Between 2 million and 2.5 million years ago, uplift of crustal plates in southern Tibet caused a river to begin depositing sediments, resulting in a steep canyon.
Perhaps as much as 2.5 million years ago, the Yarlung Tsangpo River flowed freely. Then tectonic activity caused an uplift in the local rock. The higher rock dammed off the river, causing it to begin depositing sediments. Eventually, enough layers of sediment were deposited to allow the river to begin flowing again.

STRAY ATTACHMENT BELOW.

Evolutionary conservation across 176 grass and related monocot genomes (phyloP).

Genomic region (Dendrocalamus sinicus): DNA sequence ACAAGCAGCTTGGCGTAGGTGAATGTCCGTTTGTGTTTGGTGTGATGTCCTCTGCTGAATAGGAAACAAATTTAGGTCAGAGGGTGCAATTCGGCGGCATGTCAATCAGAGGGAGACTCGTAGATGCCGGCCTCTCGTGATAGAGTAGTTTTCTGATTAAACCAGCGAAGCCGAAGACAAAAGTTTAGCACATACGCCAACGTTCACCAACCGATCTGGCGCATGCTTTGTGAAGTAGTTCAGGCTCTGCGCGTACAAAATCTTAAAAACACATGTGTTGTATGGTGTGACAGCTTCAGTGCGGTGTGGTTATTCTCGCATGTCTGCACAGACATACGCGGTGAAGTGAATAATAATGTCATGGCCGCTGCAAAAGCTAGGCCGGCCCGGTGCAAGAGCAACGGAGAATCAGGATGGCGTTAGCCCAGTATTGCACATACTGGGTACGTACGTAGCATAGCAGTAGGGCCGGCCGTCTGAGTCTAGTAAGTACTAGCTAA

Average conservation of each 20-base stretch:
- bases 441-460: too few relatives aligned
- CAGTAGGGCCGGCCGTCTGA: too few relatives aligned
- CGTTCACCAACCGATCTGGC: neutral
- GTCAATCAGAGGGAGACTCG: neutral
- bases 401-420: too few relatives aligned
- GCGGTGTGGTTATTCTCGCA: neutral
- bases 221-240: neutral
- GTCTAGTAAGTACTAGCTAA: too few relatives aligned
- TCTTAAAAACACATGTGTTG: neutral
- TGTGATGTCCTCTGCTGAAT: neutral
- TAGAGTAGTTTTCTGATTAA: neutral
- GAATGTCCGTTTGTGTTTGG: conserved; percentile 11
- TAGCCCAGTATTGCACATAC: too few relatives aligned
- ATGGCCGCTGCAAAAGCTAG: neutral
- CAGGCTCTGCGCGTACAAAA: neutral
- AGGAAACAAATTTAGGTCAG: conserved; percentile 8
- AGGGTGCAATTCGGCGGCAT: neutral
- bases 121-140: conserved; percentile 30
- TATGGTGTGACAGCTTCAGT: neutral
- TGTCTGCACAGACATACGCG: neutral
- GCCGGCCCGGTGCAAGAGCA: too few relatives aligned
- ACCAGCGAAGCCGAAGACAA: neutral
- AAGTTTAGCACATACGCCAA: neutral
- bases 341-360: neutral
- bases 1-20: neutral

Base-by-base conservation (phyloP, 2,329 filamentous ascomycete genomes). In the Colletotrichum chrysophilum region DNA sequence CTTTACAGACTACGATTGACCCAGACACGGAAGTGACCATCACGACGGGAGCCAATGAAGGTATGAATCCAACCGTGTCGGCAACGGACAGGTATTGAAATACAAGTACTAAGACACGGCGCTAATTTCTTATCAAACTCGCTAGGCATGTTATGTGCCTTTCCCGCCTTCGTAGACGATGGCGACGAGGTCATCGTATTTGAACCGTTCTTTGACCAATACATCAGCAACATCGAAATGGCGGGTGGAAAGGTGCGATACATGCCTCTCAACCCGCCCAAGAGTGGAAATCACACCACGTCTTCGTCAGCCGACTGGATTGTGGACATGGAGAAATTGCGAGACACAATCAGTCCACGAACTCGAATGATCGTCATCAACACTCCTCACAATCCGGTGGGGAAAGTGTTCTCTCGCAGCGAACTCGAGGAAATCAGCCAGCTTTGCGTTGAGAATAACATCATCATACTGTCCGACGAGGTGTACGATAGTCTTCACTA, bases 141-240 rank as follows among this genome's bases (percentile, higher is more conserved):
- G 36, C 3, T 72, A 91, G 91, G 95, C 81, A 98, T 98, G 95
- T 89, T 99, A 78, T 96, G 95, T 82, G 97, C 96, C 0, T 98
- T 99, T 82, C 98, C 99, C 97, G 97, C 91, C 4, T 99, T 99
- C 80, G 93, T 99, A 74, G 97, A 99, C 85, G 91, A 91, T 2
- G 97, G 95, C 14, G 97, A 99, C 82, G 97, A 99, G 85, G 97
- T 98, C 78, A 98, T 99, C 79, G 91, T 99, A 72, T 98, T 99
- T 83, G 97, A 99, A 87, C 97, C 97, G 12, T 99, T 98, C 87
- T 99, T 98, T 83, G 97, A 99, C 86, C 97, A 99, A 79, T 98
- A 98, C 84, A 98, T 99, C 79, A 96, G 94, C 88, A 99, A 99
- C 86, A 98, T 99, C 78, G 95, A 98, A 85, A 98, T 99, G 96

The Indus-Yarlung Tsangpo Suture Zone separates two of Earth’s crustal plates. The interaction of the Eurasian and Indian plates created the world’s tallest mountains, the Himalayas.
Live Science newsletter
Stay up to date on the latest science news by signing up for our Essentials newsletter.